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Sexting: As another scandal emerges, here’s what schools are teaching

New school curriculum on sexting in school can help parents talk to their own children about the issue. Justin S. Campbell/Flickr
New school curriculum on sexting in school can help parents talk to their own children about the issue. Justin S. Campbell/Flickr

By J.R. Williams
jrw@familysignal.com
Curriculum can help parents talk to their children about issue sweeping the country

In Virginia Beach, Virginia, last week, authorities filed a search warrant against a 17-year-old pupil at Ocean Lakes High School, a local television station reported. Officials suspected the boy of collecting nude photos of his peers and distributing them — and hiding them on his phone with an app disguised as a calculator.

This isn’t the first time so-called “vault apps” have been the focus of a school sexting investigation. In Canon City, Colorado, the apps were used in a sexting ring that reportedly included hundreds of nude photos of students there.

While the investigation is ongoing and the boy hasn’t been arrested, the allegations alarmed students and parents at Ocean Lakes. “Girls shouldn’t be doing it anyways, and guys didn’t have the right to send it off to other people,” Lydia Williams, a senior at the school, told the TV station.

While sexting scandals are becoming more common across the U.S., many schools are not resting on their laurels: Communities are responding by introducing curriculum aimed at raising awareness among students. The largest school division in the country, the Los Angeles Unified School District, put the issue squarely in the spotlight last fall by announcing an anti-sexting campaign to be taught in middle and high schools across the city.

“The bottom line, I think, is there is no way we are going to arrest and prosecute ourselves out of the issue of sexting,” said Tracy Webb, deputy city attorney in Los Angeles, in a news release announcing the city’s program. “The only way we’re going to stem the tide, get through to the kids and send the message is to partner.”

So what do the lessons look like? The materials are comprehensive, and can help parents who might be worried that their children are involved.

“I believe a lot of teenagers do it, and they don’t know the consequences,” said Milady Maldonado, a student in Los Angeles. “They should know that it can affect them in the long run.”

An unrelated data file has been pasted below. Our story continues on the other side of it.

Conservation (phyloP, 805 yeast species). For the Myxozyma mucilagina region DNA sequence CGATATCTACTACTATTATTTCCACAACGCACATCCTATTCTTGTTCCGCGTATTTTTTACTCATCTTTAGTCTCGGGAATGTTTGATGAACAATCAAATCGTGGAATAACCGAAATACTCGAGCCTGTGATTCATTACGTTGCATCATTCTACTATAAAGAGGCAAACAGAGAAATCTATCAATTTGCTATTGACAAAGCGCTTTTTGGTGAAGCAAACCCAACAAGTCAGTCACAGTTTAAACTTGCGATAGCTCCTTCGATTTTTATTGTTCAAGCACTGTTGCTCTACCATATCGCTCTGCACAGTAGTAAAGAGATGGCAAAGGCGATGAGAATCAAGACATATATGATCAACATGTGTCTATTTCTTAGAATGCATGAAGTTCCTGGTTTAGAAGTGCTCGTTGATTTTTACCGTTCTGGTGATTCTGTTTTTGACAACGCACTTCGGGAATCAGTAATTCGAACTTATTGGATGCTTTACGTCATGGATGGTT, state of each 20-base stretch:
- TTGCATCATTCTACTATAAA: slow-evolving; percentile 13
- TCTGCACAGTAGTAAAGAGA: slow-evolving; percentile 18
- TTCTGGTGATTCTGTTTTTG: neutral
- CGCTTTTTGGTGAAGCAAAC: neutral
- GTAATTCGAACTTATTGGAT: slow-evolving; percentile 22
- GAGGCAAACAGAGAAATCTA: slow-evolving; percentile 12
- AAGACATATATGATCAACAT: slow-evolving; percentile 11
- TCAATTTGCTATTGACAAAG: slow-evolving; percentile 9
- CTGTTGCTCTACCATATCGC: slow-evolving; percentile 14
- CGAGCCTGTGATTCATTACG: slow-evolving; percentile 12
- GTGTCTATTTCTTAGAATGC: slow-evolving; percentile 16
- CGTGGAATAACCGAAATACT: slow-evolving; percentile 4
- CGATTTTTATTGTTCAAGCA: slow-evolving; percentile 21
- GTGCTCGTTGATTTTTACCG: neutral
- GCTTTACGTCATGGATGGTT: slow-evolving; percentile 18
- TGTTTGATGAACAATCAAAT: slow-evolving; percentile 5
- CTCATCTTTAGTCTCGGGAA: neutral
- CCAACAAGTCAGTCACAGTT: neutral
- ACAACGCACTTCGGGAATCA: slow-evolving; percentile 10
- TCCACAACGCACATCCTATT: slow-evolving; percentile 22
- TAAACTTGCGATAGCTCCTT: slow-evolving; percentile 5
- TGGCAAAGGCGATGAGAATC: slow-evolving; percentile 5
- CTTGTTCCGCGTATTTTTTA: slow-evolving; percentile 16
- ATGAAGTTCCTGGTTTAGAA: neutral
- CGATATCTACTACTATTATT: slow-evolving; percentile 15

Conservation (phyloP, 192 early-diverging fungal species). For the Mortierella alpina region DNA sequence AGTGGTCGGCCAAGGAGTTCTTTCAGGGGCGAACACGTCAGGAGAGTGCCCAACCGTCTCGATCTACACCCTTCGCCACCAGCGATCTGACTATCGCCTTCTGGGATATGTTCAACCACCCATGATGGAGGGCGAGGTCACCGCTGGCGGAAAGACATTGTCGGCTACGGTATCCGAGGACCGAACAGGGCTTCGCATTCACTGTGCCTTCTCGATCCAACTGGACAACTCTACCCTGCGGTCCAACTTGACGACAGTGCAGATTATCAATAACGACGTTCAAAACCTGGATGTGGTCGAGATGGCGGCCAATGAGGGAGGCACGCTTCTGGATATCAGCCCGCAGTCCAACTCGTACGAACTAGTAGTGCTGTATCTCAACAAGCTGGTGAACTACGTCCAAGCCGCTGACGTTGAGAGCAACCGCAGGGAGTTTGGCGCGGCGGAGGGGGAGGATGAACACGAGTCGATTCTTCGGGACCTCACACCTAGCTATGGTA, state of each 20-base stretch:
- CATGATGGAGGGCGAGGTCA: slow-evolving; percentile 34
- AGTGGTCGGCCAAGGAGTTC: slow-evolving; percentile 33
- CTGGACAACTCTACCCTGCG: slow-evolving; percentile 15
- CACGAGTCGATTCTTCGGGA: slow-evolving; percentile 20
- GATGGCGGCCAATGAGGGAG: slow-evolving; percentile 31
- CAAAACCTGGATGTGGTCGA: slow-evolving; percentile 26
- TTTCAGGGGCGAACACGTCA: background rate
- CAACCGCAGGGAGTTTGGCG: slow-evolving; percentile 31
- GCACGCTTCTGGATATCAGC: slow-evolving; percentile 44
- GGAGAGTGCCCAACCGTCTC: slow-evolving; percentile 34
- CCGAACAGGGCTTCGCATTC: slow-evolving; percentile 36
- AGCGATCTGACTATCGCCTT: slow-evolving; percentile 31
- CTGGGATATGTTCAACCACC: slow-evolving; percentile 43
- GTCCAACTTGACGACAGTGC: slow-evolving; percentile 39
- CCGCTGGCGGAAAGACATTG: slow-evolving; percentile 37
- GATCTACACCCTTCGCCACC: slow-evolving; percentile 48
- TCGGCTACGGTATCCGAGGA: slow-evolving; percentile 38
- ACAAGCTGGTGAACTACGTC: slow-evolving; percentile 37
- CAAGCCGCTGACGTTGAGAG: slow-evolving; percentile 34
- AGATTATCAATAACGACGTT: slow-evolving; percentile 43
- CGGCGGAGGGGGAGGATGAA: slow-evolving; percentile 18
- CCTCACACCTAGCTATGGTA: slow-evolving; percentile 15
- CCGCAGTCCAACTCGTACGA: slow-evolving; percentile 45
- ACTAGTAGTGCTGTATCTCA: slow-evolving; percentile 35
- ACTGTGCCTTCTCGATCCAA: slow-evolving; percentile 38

Los Angeles educators have adopted a curriculum provided by Common Sense Education for their campaign, called “Now Matters Later.” For pupils grades six through eight, the lesson plans don’t mention the word sexting at all, although students may already be familiar with the word or taught it at the teacher’s discretion. Although peer-to-peer relationships are covered, the focus is more on detecting threats from strangers, such as in a chat room.

The middle-schoolers are taught to evaluate the risk of an online relationship. They learn words such as “inappropriate,” “risky,” “pitfall” and “harass” in the context of their digital lives. They’re taught to ask themselves questions: “Have I felt pressured by this person to do anything?” “Has this person flirted with me, or asked me about anything sexual?” “Has this person asked me about anything private?”

Class discussions are centered on the benefits and dangers of online relationships. Teachers are instructed to ask students what situations would prompt a “gut feeling” that they might be at risk. And rules are outlined for what’s not appropriate on the Internet.

“Don’t reply to any questions that make you uncomfortable,” a lesson states. “Tell a friend or trusted adult when someone bothers you online. Avoid flirting or using sexual language online, especially with people you and your friends to not know in person; never plan a face-to-face meeting with someone you met online without taking along a parent or guardian.”

As you might expect, high-schoolers are introduced to the more advanced concept centered on romantic relationships. “Self-disclosure” and “reciprocate” are part of the vocabulary words learned, and the word sexting is defined. The actions and consequences are clearly defined: A girl sends a nude photo to her boyfriend, who sends it to other people, which causes the girl to feel “embarrassed, humiliated and betrayed.”

Students are told that anything they send someone else can be shared with others in myriad ways, even if they believe the recipient wouldn’t do so. Critically, students are asked to imagine ways in which they or their peers would understand these consequences but ignore them.

While these resources will help combat the problem, there’s clearly work to be done to change the perception among students in schools where sexting is commonplace.

“I didn’t take it as much because it kind of happens often,” Viviana Martin Del Campo, a 16-year old student at Venice High School, told the Los Angeles Times after seeing boys laughing at a nude photo at school. “Students shouldn’t be criminalized for it.”

Sexting pictures of minors, of course, is illegal, and the photo Viviana saw the boys laughing at spurred the arrest of 15 boys, the Times reported.

“I believe a lot of teenagers do it, and they don’t know the consequences,” said Milady Maldonado, a student in Los Angeles, said as the school division announced their anti-sexting curriculum. “They should know that it can affect them in the long run.”


J.R. Williams
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